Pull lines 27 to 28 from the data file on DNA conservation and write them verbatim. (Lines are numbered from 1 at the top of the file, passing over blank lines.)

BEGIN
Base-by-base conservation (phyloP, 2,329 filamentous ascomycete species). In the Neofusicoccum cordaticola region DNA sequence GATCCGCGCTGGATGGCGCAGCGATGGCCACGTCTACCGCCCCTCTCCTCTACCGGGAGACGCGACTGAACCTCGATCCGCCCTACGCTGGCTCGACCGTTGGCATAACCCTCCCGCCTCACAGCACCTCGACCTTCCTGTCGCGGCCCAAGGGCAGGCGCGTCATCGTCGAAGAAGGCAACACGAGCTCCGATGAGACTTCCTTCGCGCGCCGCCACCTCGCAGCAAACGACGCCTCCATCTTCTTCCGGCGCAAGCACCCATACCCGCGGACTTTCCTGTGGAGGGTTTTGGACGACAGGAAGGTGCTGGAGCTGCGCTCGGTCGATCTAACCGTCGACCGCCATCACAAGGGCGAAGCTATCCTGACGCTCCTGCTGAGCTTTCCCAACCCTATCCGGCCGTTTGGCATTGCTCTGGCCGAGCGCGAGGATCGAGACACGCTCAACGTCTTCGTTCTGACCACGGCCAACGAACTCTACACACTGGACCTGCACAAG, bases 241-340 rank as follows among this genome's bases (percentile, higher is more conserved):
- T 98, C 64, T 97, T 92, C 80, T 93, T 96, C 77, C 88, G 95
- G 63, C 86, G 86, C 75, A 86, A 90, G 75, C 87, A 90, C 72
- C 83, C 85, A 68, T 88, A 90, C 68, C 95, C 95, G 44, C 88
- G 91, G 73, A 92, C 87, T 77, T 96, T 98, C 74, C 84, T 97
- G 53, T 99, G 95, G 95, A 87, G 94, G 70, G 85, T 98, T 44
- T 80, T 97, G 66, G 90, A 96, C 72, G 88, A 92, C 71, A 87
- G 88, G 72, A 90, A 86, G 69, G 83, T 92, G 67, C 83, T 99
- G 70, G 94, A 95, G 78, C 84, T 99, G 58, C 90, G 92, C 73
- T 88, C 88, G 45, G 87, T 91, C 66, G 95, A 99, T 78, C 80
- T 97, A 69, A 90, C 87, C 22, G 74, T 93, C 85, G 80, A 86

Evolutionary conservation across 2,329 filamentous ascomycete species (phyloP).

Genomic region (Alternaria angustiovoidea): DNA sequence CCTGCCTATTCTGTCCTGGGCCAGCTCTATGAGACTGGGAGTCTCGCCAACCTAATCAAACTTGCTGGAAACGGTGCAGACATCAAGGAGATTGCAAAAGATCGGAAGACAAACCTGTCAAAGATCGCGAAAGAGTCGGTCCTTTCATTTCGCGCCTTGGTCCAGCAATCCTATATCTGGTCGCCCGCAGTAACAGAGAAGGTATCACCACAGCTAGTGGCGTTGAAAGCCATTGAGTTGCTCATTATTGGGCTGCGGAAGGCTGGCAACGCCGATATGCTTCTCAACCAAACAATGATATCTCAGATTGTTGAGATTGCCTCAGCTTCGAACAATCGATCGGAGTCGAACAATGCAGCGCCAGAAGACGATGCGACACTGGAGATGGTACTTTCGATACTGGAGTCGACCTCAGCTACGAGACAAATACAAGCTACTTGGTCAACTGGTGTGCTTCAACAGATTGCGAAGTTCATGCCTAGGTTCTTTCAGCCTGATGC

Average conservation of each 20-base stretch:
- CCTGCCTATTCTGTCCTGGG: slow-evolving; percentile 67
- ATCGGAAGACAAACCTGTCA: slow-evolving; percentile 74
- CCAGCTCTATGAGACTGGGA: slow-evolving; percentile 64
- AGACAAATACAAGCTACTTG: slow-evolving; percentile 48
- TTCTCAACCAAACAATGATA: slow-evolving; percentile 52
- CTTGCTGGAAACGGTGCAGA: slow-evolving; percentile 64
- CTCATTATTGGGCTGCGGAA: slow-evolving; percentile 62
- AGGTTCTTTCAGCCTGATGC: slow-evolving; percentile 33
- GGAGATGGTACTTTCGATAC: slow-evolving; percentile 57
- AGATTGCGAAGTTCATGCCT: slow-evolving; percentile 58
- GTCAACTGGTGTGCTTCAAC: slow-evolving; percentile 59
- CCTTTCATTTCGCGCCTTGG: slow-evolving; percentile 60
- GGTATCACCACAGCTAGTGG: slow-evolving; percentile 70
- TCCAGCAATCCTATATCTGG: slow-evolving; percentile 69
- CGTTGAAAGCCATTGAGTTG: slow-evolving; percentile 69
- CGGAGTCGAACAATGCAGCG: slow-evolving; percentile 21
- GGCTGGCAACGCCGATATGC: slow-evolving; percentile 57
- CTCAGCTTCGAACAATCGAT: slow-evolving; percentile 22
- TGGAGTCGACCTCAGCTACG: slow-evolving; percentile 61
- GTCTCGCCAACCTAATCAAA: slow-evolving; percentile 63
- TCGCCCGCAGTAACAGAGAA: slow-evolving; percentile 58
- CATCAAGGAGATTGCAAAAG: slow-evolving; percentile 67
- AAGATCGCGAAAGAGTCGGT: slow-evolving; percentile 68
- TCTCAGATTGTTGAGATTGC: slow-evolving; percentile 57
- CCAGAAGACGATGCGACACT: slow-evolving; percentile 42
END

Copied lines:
- GGTATCACCACAGCTAGTGG: slow-evolving; percentile 70
- TCCAGCAATCCTATATCTGG: slow-evolving; percentile 69